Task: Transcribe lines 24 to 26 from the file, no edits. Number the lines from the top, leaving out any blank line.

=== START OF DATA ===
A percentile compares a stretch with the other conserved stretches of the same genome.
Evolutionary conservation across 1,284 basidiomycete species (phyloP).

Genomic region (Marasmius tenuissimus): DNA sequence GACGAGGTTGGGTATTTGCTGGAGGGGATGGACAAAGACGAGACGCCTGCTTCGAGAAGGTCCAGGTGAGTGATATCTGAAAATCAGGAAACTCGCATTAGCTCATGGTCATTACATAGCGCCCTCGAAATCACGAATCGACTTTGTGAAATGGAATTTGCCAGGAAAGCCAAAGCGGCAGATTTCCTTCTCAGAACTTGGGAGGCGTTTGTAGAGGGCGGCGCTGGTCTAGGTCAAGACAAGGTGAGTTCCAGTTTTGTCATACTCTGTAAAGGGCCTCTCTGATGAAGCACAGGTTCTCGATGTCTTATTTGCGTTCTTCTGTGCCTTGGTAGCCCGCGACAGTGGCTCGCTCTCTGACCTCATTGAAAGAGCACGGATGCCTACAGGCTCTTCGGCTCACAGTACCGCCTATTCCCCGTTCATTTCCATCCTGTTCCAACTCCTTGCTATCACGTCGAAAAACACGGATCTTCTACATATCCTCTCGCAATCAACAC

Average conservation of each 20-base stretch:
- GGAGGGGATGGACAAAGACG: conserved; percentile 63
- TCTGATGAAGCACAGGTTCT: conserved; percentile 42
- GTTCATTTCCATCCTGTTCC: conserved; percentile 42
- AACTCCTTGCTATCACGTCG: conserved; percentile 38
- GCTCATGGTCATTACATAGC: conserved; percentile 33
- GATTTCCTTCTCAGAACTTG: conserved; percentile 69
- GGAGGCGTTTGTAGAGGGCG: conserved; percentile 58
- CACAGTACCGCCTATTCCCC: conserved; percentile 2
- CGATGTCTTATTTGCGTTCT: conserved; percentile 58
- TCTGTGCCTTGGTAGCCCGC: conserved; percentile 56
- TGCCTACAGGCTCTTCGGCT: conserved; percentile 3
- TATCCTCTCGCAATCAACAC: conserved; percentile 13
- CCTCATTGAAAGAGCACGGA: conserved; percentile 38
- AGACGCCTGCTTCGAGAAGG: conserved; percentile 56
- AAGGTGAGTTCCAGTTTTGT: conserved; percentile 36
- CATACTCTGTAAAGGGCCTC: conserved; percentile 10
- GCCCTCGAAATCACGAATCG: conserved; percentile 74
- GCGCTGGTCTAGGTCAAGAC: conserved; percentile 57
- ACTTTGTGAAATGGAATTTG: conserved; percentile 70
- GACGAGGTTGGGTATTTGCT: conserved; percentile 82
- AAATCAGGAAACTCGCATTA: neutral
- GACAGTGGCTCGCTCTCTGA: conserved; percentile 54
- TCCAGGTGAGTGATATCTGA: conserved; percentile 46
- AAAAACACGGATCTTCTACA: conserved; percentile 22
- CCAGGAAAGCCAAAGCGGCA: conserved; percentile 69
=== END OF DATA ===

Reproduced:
- GACGAGGTTGGGTATTTGCT: conserved; percentile 82
- AAATCAGGAAACTCGCATTA: neutral
- GACAGTGGCTCGCTCTCTGA: conserved; percentile 54